In many urban areas, curb space management is a key determinant towards a sustainable transportation system as new trends in passenger and freight transportation demand require access to this limited asset. On the passenger side, in addition to efforts to increase pedestrian and bicycle traffic, and transit ridership, the advent of ride-hailing services have created a surge in curb demand. As a reference, while a few years ago, taxis represented around 1% of the vehicle trips in San Francisco, ride-hailing trips are 15% of the total today. Similarly, e-commerce growth (double-digits yearly) and residential deliveries require more curb access for freight loading/unloading activities. Aggravating the issue, ride-hailing companies are offering goods delivery services, pressuring an already contested and congested system.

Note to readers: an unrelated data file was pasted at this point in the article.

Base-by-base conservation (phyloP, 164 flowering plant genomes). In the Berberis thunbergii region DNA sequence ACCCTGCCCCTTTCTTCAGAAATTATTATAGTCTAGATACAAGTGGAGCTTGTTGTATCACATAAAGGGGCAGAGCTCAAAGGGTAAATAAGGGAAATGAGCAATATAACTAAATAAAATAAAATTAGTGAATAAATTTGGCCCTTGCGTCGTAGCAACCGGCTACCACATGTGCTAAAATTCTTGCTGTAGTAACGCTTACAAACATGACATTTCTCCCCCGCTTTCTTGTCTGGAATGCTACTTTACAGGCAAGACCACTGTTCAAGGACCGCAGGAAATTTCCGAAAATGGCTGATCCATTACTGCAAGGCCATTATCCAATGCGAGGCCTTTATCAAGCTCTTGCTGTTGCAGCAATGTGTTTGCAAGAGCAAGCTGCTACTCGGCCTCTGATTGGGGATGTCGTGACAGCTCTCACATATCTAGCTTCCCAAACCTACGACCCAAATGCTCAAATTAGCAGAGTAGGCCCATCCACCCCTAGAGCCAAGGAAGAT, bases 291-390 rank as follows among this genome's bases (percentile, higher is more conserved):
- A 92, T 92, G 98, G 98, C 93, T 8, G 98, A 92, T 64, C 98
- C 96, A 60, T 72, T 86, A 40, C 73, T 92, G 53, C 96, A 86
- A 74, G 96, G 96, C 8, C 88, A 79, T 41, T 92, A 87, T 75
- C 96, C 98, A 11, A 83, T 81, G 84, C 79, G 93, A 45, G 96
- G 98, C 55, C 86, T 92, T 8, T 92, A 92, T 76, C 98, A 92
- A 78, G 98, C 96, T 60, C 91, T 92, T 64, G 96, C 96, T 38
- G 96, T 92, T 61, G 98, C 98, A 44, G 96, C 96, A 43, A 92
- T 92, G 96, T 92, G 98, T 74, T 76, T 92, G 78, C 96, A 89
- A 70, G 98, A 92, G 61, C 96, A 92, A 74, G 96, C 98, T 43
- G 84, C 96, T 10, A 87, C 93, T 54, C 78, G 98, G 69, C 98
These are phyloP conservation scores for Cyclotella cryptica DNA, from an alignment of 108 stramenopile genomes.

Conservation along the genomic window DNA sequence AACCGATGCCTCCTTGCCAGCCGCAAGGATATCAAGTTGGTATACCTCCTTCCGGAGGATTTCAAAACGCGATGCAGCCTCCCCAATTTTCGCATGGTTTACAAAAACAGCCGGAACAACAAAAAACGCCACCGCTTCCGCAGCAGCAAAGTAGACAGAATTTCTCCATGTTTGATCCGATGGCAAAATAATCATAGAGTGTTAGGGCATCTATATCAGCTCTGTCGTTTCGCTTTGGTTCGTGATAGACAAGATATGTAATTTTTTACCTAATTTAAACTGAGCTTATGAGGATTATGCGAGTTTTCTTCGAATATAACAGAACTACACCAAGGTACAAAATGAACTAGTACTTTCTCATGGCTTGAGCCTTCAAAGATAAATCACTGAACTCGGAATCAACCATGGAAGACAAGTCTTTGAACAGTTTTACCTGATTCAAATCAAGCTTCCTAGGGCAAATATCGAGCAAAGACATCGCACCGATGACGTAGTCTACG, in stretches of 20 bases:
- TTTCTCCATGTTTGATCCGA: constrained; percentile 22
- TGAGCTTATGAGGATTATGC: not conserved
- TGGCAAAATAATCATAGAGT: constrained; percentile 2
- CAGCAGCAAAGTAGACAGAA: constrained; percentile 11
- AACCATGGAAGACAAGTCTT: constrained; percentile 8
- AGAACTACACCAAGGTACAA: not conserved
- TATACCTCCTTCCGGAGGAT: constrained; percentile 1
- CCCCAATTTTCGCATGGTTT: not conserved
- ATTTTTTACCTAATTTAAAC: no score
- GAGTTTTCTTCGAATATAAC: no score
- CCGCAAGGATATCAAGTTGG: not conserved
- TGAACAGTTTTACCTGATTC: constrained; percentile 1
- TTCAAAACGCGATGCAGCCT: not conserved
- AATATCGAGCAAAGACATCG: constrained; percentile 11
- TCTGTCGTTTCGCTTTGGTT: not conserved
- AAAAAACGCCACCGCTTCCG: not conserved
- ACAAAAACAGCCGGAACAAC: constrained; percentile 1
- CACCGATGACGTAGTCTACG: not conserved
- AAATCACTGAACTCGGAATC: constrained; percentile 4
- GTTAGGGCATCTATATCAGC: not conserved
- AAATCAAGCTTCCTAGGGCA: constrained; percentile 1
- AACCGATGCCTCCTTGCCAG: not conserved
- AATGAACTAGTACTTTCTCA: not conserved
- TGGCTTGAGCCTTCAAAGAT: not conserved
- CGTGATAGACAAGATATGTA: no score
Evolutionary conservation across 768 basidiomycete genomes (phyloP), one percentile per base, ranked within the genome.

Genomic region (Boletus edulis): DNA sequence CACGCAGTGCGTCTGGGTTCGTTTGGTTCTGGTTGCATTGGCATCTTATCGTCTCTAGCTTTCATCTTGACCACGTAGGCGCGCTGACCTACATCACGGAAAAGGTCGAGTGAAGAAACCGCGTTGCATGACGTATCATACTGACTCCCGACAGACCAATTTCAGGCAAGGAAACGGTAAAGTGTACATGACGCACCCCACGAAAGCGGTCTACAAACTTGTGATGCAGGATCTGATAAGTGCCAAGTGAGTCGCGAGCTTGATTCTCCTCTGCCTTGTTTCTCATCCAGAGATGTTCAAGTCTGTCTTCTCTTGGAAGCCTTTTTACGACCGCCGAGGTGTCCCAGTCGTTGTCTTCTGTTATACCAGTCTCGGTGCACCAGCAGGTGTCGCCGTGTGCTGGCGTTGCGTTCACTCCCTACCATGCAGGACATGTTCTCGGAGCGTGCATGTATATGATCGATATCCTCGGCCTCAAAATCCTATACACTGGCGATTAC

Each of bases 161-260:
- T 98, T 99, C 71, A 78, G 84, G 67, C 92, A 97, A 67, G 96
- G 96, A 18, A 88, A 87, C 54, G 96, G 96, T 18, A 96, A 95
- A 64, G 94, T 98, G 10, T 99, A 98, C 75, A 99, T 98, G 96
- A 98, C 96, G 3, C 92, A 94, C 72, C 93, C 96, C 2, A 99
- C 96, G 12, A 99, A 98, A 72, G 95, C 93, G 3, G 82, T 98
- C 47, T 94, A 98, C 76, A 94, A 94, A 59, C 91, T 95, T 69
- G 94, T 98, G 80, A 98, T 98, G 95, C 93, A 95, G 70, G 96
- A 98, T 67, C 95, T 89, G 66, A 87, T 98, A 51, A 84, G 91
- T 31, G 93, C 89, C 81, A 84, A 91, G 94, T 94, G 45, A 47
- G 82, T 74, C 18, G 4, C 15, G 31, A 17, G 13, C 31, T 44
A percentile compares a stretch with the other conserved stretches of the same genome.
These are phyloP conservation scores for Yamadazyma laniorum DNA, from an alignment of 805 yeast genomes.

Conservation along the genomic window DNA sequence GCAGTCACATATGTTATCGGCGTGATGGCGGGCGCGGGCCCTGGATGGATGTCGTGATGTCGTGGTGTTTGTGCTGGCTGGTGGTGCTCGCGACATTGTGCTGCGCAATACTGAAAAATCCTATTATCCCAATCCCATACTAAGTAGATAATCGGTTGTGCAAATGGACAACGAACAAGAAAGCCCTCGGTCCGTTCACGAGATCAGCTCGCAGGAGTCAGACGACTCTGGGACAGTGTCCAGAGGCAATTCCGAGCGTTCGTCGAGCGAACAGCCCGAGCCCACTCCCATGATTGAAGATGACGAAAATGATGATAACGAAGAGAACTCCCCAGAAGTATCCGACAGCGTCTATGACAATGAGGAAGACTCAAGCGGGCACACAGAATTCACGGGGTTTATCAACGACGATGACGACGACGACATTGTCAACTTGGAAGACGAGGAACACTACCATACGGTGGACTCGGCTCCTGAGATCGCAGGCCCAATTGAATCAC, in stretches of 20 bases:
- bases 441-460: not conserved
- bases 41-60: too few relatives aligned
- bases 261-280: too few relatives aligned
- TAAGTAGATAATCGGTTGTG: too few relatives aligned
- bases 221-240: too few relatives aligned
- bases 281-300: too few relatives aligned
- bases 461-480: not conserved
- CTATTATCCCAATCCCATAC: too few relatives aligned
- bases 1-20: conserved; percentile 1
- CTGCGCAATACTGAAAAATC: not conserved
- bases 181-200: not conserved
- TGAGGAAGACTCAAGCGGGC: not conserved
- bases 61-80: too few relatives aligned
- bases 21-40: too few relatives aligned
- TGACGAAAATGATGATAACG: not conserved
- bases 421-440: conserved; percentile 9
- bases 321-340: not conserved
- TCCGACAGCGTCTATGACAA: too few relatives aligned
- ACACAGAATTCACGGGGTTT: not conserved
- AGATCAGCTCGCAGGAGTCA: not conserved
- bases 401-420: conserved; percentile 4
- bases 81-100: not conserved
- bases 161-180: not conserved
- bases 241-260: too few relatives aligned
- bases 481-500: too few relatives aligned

This project leverages ongoing research on the development of a bike-sharing system, transit access programs through ride-sharing, and freight trip generation, to develop an integrated spatial simulation framework to quantify curb demand. The researchers will estimate aggregate passenger and freight trip generation models to quantify demand for a study area in California. They will integrate activity- and agent-based models to estimate the travel impacts for curb management strategies (e.g., loading/unloading area allocation, time restrictions, passenger vs. goods priorities).